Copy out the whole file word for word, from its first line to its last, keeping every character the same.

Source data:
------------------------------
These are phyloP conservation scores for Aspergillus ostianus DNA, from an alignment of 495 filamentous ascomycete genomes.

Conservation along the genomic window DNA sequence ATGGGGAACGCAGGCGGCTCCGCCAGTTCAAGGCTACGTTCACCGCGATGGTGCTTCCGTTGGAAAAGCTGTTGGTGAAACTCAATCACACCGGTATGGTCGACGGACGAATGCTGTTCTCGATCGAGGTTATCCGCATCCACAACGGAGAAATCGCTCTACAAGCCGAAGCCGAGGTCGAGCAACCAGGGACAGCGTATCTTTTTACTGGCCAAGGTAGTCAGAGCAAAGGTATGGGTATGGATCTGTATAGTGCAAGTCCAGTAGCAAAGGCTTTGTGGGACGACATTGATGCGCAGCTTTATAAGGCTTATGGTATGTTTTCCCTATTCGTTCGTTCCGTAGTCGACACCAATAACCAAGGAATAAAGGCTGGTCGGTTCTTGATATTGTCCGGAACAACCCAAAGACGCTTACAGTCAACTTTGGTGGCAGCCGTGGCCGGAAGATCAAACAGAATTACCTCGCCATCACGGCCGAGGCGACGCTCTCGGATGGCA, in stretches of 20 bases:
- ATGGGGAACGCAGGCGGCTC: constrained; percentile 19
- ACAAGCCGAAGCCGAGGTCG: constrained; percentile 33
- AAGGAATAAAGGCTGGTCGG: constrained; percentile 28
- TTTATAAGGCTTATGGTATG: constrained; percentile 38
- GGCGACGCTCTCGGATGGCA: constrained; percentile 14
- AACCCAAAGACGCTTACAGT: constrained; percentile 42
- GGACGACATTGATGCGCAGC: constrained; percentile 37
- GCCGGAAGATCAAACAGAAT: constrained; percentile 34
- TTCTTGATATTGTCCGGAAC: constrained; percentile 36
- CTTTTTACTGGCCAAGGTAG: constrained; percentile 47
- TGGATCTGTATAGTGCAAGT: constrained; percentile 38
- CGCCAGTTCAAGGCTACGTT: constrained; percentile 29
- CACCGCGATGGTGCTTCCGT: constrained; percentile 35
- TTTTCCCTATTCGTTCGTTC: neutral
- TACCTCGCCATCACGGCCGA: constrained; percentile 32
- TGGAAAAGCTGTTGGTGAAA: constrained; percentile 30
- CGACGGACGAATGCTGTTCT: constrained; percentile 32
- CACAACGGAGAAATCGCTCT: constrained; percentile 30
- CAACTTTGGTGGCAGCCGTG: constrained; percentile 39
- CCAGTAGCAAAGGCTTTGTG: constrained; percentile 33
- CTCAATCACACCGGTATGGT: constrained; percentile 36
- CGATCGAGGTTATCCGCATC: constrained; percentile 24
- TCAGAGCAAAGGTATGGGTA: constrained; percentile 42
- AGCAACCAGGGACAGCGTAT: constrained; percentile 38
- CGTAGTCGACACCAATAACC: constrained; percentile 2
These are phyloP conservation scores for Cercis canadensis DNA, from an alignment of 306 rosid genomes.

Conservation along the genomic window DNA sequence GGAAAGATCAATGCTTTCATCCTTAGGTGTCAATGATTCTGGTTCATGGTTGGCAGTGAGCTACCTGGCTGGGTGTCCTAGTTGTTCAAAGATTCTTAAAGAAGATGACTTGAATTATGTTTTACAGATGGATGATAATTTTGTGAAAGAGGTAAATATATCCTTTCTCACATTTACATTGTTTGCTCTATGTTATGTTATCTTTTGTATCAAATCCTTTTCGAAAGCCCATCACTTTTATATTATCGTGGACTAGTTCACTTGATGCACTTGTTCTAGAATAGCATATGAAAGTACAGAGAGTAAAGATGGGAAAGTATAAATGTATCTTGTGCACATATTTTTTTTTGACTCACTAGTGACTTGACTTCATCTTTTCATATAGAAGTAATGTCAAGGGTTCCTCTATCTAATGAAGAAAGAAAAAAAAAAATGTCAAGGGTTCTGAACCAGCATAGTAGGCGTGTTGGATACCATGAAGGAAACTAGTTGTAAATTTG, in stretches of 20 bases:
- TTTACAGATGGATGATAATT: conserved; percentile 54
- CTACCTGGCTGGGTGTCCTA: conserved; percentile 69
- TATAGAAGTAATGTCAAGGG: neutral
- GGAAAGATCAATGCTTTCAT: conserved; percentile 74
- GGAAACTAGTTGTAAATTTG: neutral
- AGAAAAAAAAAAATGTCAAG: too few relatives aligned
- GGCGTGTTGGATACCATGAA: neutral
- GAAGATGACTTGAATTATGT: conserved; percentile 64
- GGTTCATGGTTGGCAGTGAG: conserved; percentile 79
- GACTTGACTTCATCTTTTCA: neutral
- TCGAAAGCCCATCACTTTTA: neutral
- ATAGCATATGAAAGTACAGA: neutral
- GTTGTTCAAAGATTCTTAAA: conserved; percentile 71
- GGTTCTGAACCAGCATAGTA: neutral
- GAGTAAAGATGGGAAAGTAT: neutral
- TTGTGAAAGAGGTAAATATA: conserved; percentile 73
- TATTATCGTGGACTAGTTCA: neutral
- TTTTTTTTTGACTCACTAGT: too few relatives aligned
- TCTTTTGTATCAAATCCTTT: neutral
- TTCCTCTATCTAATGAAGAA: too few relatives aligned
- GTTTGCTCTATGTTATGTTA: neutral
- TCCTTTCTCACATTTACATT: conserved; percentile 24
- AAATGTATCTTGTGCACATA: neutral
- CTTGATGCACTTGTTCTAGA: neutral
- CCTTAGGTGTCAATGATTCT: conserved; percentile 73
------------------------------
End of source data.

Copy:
These are phyloP conservation scores for Aspergillus ostianus DNA, from an alignment of 495 filamentous ascomycete genomes.

Conservation along the genomic window DNA sequence ATGGGGAACGCAGGCGGCTCCGCCAGTTCAAGGCTACGTTCACCGCGATGGTGCTTCCGTTGGAAAAGCTGTTGGTGAAACTCAATCACACCGGTATGGTCGACGGACGAATGCTGTTCTCGATCGAGGTTATCCGCATCCACAACGGAGAAATCGCTCTACAAGCCGAAGCCGAGGTCGAGCAACCAGGGACAGCGTATCTTTTTACTGGCCAAGGTAGTCAGAGCAAAGGTATGGGTATGGATCTGTATAGTGCAAGTCCAGTAGCAAAGGCTTTGTGGGACGACATTGATGCGCAGCTTTATAAGGCTTATGGTATGTTTTCCCTATTCGTTCGTTCCGTAGTCGACACCAATAACCAAGGAATAAAGGCTGGTCGGTTCTTGATATTGTCCGGAACAACCCAAAGACGCTTACAGTCAACTTTGGTGGCAGCCGTGGCCGGAAGATCAAACAGAATTACCTCGCCATCACGGCCGAGGCGACGCTCTCGGATGGCA, in stretches of 20 bases:
- ATGGGGAACGCAGGCGGCTC: constrained; percentile 19
- ACAAGCCGAAGCCGAGGTCG: constrained; percentile 33
- AAGGAATAAAGGCTGGTCGG: constrained; percentile 28
- TTTATAAGGCTTATGGTATG: constrained; percentile 38
- GGCGACGCTCTCGGATGGCA: constrained; percentile 14
- AACCCAAAGACGCTTACAGT: constrained; percentile 42
- GGACGACATTGATGCGCAGC: constrained; percentile 37
- GCCGGAAGATCAAACAGAAT: constrained; percentile 34
- TTCTTGATATTGTCCGGAAC: constrained; percentile 36
- CTTTTTACTGGCCAAGGTAG: constrained; percentile 47
- TGGATCTGTATAGTGCAAGT: constrained; percentile 38
- CGCCAGTTCAAGGCTACGTT: constrained; percentile 29
- CACCGCGATGGTGCTTCCGT: constrained; percentile 35
- TTTTCCCTATTCGTTCGTTC: neutral
- TACCTCGCCATCACGGCCGA: constrained; percentile 32
- TGGAAAAGCTGTTGGTGAAA: constrained; percentile 30
- CGACGGACGAATGCTGTTCT: constrained; percentile 32
- CACAACGGAGAAATCGCTCT: constrained; percentile 30
- CAACTTTGGTGGCAGCCGTG: constrained; percentile 39
- CCAGTAGCAAAGGCTTTGTG: constrained; percentile 33
- CTCAATCACACCGGTATGGT: constrained; percentile 36
- CGATCGAGGTTATCCGCATC: constrained; percentile 24
- TCAGAGCAAAGGTATGGGTA: constrained; percentile 42
- AGCAACCAGGGACAGCGTAT: constrained; percentile 38
- CGTAGTCGACACCAATAACC: constrained; percentile 2
These are phyloP conservation scores for Cercis canadensis DNA, from an alignment of 306 rosid genomes.

Conservation along the genomic window DNA sequence GGAAAGATCAATGCTTTCATCCTTAGGTGTCAATGATTCTGGTTCATGGTTGGCAGTGAGCTACCTGGCTGGGTGTCCTAGTTGTTCAAAGATTCTTAAAGAAGATGACTTGAATTATGTTTTACAGATGGATGATAATTTTGTGAAAGAGGTAAATATATCCTTTCTCACATTTACATTGTTTGCTCTATGTTATGTTATCTTTTGTATCAAATCCTTTTCGAAAGCCCATCACTTTTATATTATCGTGGACTAGTTCACTTGATGCACTTGTTCTAGAATAGCATATGAAAGTACAGAGAGTAAAGATGGGAAAGTATAAATGTATCTTGTGCACATATTTTTTTTTGACTCACTAGTGACTTGACTTCATCTTTTCATATAGAAGTAATGTCAAGGGTTCCTCTATCTAATGAAGAAAGAAAAAAAAAAATGTCAAGGGTTCTGAACCAGCATAGTAGGCGTGTTGGATACCATGAAGGAAACTAGTTGTAAATTTG, in stretches of 20 bases:
- TTTACAGATGGATGATAATT: conserved; percentile 54
- CTACCTGGCTGGGTGTCCTA: conserved; percentile 69
- TATAGAAGTAATGTCAAGGG: neutral
- GGAAAGATCAATGCTTTCAT: conserved; percentile 74
- GGAAACTAGTTGTAAATTTG: neutral
- AGAAAAAAAAAAATGTCAAG: too few relatives aligned
- GGCGTGTTGGATACCATGAA: neutral
- GAAGATGACTTGAATTATGT: conserved; percentile 64
- GGTTCATGGTTGGCAGTGAG: conserved; percentile 79
- GACTTGACTTCATCTTTTCA: neutral
- TCGAAAGCCCATCACTTTTA: neutral
- ATAGCATATGAAAGTACAGA: neutral
- GTTGTTCAAAGATTCTTAAA: conserved; percentile 71
- GGTTCTGAACCAGCATAGTA: neutral
- GAGTAAAGATGGGAAAGTAT: neutral
- TTGTGAAAGAGGTAAATATA: conserved; percentile 73
- TATTATCGTGGACTAGTTCA: neutral
- TTTTTTTTTGACTCACTAGT: too few relatives aligned
- TCTTTTGTATCAAATCCTTT: neutral
- TTCCTCTATCTAATGAAGAA: too few relatives aligned
- GTTTGCTCTATGTTATGTTA: neutral
- TCCTTTCTCACATTTACATT: conserved; percentile 24
- AAATGTATCTTGTGCACATA: neutral
- CTTGATGCACTTGTTCTAGA: neutral
- CCTTAGGTGTCAATGATTCT: conserved; percentile 73